Baby Reynolds

last authored: April 2011, David LaPierre
last reviewed: May 2011, Dr Ian Johnston




Baby Reynolds is a girl born at 34 weeks gestation after a spontaneous rupture of membranes, with meconium present. The mother waited 24 hours before attending the hospital, at which point she was found to have a fever. Contractions had started three hours beforehand. The fetal heart rate was atypical, but not abnormal.

As the cervix was found to be fully dilated, the team elected to continue with labour, instead of Caesarean section.



The baby was born one hour later. She initially had poor tone, no respirations, and was cyanotic across her body.

What equipment do you want/need to have on hand?

Important equipment includes:


radiant warmer (turned on) and warm towels

gloves, clock, stethescope, pulse oximeter, tape

equipment for:

  • suction (mechanical suction, catheters, meconium aspirator)
  • positive pressure ventilation equipment, with oxygen supply and blender
  • intubation equipment: laryngoscope with 0 and 1 blade, 2.5, 3.0, 3.5 ETT, stylet
  • alternative airways

medications (discussed in another case)



What are your immediate first steps? Demonstrate this with the model.

Place the baby on a radiant warmer and towels without stimulating her.

Visualize the oropharynx using a laryngoscope, and if necessary clear the oropharynx with a large bore suction catheter.

Intubate the trachea with an ETT, attach a meconium aspirator, and suction through the ETT.

Dry and stimulate with a warm towel. If neccesary, stimulate further by flicking the feet or rubbing the back.

Reposition her head.


Demonstate what you next evaluate.

Assess for:


  • respiratory function
  • heart rate: palpate the umbilicus at the base, or listen with a stethoscope. Count 6 seconds and multiply by 10.
  • colour: look for central cyanosis


Baby Reynolds remains cyanotic and apneic and her HR is 90.

What do you do next? What are your options?

Because her HR is below 100, begin postive pressure ventilation. This can be done using:

  • self-inflating bag
  • flow-inflating bag
  • T-piece resuscitator

You have a self-inflating bag available, and you begin providing breaths using room air as the intial gas.


Demonstrate this. How do you assess for response?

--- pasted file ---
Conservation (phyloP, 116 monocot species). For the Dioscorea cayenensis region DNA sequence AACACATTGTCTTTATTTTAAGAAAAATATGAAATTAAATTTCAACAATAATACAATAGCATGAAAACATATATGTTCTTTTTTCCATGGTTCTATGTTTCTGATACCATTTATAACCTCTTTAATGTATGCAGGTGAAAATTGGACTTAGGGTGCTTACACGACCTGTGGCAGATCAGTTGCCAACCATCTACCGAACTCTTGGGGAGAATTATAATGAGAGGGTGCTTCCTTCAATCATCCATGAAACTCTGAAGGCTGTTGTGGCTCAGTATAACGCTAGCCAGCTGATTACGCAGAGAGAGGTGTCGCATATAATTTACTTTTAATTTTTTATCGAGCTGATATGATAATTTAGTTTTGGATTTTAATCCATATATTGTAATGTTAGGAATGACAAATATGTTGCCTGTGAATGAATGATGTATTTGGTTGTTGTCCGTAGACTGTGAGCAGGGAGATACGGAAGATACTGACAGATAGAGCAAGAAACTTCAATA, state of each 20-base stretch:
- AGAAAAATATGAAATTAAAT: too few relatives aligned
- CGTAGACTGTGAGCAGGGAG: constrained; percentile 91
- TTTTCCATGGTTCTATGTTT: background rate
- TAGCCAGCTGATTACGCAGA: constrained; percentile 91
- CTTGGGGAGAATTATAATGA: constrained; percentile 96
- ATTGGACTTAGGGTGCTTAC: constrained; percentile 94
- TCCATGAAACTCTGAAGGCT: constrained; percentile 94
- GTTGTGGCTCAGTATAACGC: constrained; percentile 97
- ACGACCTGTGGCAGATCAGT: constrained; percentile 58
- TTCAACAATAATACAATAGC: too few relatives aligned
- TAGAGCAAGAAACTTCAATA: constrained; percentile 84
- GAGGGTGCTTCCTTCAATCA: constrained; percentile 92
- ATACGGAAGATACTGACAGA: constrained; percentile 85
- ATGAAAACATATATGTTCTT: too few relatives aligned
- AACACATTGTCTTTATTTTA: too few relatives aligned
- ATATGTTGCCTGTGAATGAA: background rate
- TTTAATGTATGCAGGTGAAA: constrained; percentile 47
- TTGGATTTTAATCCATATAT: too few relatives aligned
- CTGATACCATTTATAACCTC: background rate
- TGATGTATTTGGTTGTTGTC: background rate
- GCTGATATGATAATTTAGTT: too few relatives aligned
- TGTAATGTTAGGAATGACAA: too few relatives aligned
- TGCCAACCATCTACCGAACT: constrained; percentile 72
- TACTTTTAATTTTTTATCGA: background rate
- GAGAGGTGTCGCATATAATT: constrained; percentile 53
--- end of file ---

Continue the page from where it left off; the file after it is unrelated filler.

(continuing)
Assess for:

  • adequate chest movement
  • bilateral breath sounds
  • improving colour and muscle tone
  • a rise in heart rate


Unfortunately, the heart rate continues to drop, even as you provide effective ventilation. The heart rate is soon assessed at 54.

How do you now respond?

As the heart rate is now below 60, you should begin chest compressions, at a rate of 3 compressions:1 breath.

It is ideal if two team members participate to provide effective CPR.


Consider orogastric tube placement, intubation, and placement of an umbilical line may be started to provide fluids and epinephrine.


You listen to the lungs, and hear decreased breath sounds.

What do you do about this?


If there is inadequate air entry, follow Mr. Sopa to help establish good ventilation:
M- mask adjustment
R- reposition airway
S- suction mouth and nose
O- open mouth
P- pressure increase
A- airway alternative (consider Laryngeal mask airway)


Unfortunately, during the resuscitation, the baby did not respond, and the heart rate continued to decrease. After 10 minutes, the team realized that further resuscitation was not to be successful and stopped CPR.


The mother, understandably, is very distressed, and asks you to go tell the baby's father, who is in the waiting room.


How do you break this bad news to the father?

One method of giving bad news is through the acronym SPIKES:

  • Setting
    get the setting right
  • Perception
    find out what the patient already knows
  • Invitation
    find out what they want to know
  • Knowledge
    give the information
  • Empathise and Explore
    respond to the patient's reactions
  • Strategy and Summary

Role play this with the tutor.


A post-mortem analysis is done, and E. coli was found in the infant's blood. Death was listed as neonatal sepsis, likely from an ascending route.



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